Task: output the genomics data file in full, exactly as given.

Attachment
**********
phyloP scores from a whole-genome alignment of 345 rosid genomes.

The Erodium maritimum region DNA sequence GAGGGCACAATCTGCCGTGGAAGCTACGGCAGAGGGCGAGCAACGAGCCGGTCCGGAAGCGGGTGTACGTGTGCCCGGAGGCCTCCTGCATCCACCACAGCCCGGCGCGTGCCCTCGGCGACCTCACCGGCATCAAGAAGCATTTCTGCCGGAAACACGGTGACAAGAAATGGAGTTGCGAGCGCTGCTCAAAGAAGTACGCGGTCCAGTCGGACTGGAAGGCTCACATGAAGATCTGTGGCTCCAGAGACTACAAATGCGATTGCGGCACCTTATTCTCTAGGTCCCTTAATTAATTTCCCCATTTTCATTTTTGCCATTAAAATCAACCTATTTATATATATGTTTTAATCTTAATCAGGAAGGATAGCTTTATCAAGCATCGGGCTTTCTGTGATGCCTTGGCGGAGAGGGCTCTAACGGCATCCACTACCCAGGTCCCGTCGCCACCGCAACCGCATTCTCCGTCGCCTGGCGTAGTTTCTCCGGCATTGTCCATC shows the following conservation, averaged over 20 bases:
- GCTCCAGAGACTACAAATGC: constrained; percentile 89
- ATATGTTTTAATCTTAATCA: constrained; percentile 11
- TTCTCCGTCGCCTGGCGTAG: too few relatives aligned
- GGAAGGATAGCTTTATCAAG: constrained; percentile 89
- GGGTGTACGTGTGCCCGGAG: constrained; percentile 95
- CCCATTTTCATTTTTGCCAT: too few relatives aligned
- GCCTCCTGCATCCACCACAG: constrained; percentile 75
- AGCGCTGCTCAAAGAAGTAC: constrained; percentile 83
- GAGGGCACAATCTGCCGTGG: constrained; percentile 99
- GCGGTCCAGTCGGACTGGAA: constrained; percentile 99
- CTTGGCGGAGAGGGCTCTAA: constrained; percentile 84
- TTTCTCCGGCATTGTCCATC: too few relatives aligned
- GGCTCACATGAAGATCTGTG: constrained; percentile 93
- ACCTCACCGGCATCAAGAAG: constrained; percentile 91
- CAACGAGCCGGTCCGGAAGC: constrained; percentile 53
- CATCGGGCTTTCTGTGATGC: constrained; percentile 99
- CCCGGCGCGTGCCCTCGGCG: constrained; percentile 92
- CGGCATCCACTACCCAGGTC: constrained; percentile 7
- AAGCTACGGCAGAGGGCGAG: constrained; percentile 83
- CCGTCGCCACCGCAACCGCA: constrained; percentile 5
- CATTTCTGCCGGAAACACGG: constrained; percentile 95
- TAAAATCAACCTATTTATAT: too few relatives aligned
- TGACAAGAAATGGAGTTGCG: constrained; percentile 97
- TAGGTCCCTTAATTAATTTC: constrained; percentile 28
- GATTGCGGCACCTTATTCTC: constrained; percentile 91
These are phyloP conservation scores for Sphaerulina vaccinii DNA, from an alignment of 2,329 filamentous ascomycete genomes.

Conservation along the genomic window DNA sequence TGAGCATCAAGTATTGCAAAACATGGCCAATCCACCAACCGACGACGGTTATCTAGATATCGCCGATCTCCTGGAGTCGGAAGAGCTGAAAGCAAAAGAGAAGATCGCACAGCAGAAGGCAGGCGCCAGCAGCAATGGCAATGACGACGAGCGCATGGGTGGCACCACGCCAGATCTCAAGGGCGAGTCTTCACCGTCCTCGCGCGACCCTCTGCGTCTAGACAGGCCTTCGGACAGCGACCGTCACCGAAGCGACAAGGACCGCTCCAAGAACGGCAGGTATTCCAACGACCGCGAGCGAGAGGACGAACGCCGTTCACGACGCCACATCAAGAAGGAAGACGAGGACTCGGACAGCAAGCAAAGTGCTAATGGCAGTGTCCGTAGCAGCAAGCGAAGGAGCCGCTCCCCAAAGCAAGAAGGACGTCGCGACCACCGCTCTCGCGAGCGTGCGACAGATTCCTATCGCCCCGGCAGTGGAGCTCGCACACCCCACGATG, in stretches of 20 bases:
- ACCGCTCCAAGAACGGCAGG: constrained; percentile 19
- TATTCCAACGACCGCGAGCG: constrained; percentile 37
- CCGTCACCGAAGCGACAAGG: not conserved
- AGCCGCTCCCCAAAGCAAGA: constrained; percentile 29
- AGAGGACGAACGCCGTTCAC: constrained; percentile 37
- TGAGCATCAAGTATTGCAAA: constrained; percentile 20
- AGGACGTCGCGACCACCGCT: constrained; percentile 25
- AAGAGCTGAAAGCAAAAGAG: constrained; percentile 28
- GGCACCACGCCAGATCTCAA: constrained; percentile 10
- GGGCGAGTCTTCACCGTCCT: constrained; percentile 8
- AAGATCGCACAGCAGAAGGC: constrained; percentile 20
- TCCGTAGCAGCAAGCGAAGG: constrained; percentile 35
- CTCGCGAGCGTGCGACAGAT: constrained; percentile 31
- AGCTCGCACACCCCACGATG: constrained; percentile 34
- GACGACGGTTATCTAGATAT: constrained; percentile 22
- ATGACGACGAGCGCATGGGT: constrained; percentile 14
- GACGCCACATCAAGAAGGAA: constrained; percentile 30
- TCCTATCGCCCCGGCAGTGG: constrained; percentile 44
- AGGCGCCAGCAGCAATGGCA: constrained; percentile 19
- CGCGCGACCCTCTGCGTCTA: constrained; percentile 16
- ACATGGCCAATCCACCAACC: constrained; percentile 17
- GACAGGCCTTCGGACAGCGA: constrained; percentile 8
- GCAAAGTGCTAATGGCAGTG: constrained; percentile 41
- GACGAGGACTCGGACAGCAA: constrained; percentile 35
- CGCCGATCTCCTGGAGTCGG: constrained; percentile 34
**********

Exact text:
phyloP scores from a whole-genome alignment of 345 rosid genomes.

The Erodium maritimum region DNA sequence GAGGGCACAATCTGCCGTGGAAGCTACGGCAGAGGGCGAGCAACGAGCCGGTCCGGAAGCGGGTGTACGTGTGCCCGGAGGCCTCCTGCATCCACCACAGCCCGGCGCGTGCCCTCGGCGACCTCACCGGCATCAAGAAGCATTTCTGCCGGAAACACGGTGACAAGAAATGGAGTTGCGAGCGCTGCTCAAAGAAGTACGCGGTCCAGTCGGACTGGAAGGCTCACATGAAGATCTGTGGCTCCAGAGACTACAAATGCGATTGCGGCACCTTATTCTCTAGGTCCCTTAATTAATTTCCCCATTTTCATTTTTGCCATTAAAATCAACCTATTTATATATATGTTTTAATCTTAATCAGGAAGGATAGCTTTATCAAGCATCGGGCTTTCTGTGATGCCTTGGCGGAGAGGGCTCTAACGGCATCCACTACCCAGGTCCCGTCGCCACCGCAACCGCATTCTCCGTCGCCTGGCGTAGTTTCTCCGGCATTGTCCATC shows the following conservation, averaged over 20 bases:
- GCTCCAGAGACTACAAATGC: constrained; percentile 89
- ATATGTTTTAATCTTAATCA: constrained; percentile 11
- TTCTCCGTCGCCTGGCGTAG: too few relatives aligned
- GGAAGGATAGCTTTATCAAG: constrained; percentile 89
- GGGTGTACGTGTGCCCGGAG: constrained; percentile 95
- CCCATTTTCATTTTTGCCAT: too few relatives aligned
- GCCTCCTGCATCCACCACAG: constrained; percentile 75
- AGCGCTGCTCAAAGAAGTAC: constrained; percentile 83
- GAGGGCACAATCTGCCGTGG: constrained; percentile 99
- GCGGTCCAGTCGGACTGGAA: constrained; percentile 99
- CTTGGCGGAGAGGGCTCTAA: constrained; percentile 84
- TTTCTCCGGCATTGTCCATC: too few relatives aligned
- GGCTCACATGAAGATCTGTG: constrained; percentile 93
- ACCTCACCGGCATCAAGAAG: constrained; percentile 91
- CAACGAGCCGGTCCGGAAGC: constrained; percentile 53
- CATCGGGCTTTCTGTGATGC: constrained; percentile 99
- CCCGGCGCGTGCCCTCGGCG: constrained; percentile 92
- CGGCATCCACTACCCAGGTC: constrained; percentile 7
- AAGCTACGGCAGAGGGCGAG: constrained; percentile 83
- CCGTCGCCACCGCAACCGCA: constrained; percentile 5
- CATTTCTGCCGGAAACACGG: constrained; percentile 95
- TAAAATCAACCTATTTATAT: too few relatives aligned
- TGACAAGAAATGGAGTTGCG: constrained; percentile 97
- TAGGTCCCTTAATTAATTTC: constrained; percentile 28
- GATTGCGGCACCTTATTCTC: constrained; percentile 91
These are phyloP conservation scores for Sphaerulina vaccinii DNA, from an alignment of 2,329 filamentous ascomycete genomes.

Conservation along the genomic window DNA sequence TGAGCATCAAGTATTGCAAAACATGGCCAATCCACCAACCGACGACGGTTATCTAGATATCGCCGATCTCCTGGAGTCGGAAGAGCTGAAAGCAAAAGAGAAGATCGCACAGCAGAAGGCAGGCGCCAGCAGCAATGGCAATGACGACGAGCGCATGGGTGGCACCACGCCAGATCTCAAGGGCGAGTCTTCACCGTCCTCGCGCGACCCTCTGCGTCTAGACAGGCCTTCGGACAGCGACCGTCACCGAAGCGACAAGGACCGCTCCAAGAACGGCAGGTATTCCAACGACCGCGAGCGAGAGGACGAACGCCGTTCACGACGCCACATCAAGAAGGAAGACGAGGACTCGGACAGCAAGCAAAGTGCTAATGGCAGTGTCCGTAGCAGCAAGCGAAGGAGCCGCTCCCCAAAGCAAGAAGGACGTCGCGACCACCGCTCTCGCGAGCGTGCGACAGATTCCTATCGCCCCGGCAGTGGAGCTCGCACACCCCACGATG, in stretches of 20 bases:
- ACCGCTCCAAGAACGGCAGG: constrained; percentile 19
- TATTCCAACGACCGCGAGCG: constrained; percentile 37
- CCGTCACCGAAGCGACAAGG: not conserved
- AGCCGCTCCCCAAAGCAAGA: constrained; percentile 29
- AGAGGACGAACGCCGTTCAC: constrained; percentile 37
- TGAGCATCAAGTATTGCAAA: constrained; percentile 20
- AGGACGTCGCGACCACCGCT: constrained; percentile 25
- AAGAGCTGAAAGCAAAAGAG: constrained; percentile 28
- GGCACCACGCCAGATCTCAA: constrained; percentile 10
- GGGCGAGTCTTCACCGTCCT: constrained; percentile 8
- AAGATCGCACAGCAGAAGGC: constrained; percentile 20
- TCCGTAGCAGCAAGCGAAGG: constrained; percentile 35
- CTCGCGAGCGTGCGACAGAT: constrained; percentile 31
- AGCTCGCACACCCCACGATG: constrained; percentile 34
- GACGACGGTTATCTAGATAT: constrained; percentile 22
- ATGACGACGAGCGCATGGGT: constrained; percentile 14
- GACGCCACATCAAGAAGGAA: constrained; percentile 30
- TCCTATCGCCCCGGCAGTGG: constrained; percentile 44
- AGGCGCCAGCAGCAATGGCA: constrained; percentile 19
- CGCGCGACCCTCTGCGTCTA: constrained; percentile 16
- ACATGGCCAATCCACCAACC: constrained; percentile 17
- GACAGGCCTTCGGACAGCGA: constrained; percentile 8
- GCAAAGTGCTAATGGCAGTG: constrained; percentile 41
- GACGAGGACTCGGACAGCAA: constrained; percentile 35
- CGCCGATCTCCTGGAGTCGG: constrained; percentile 34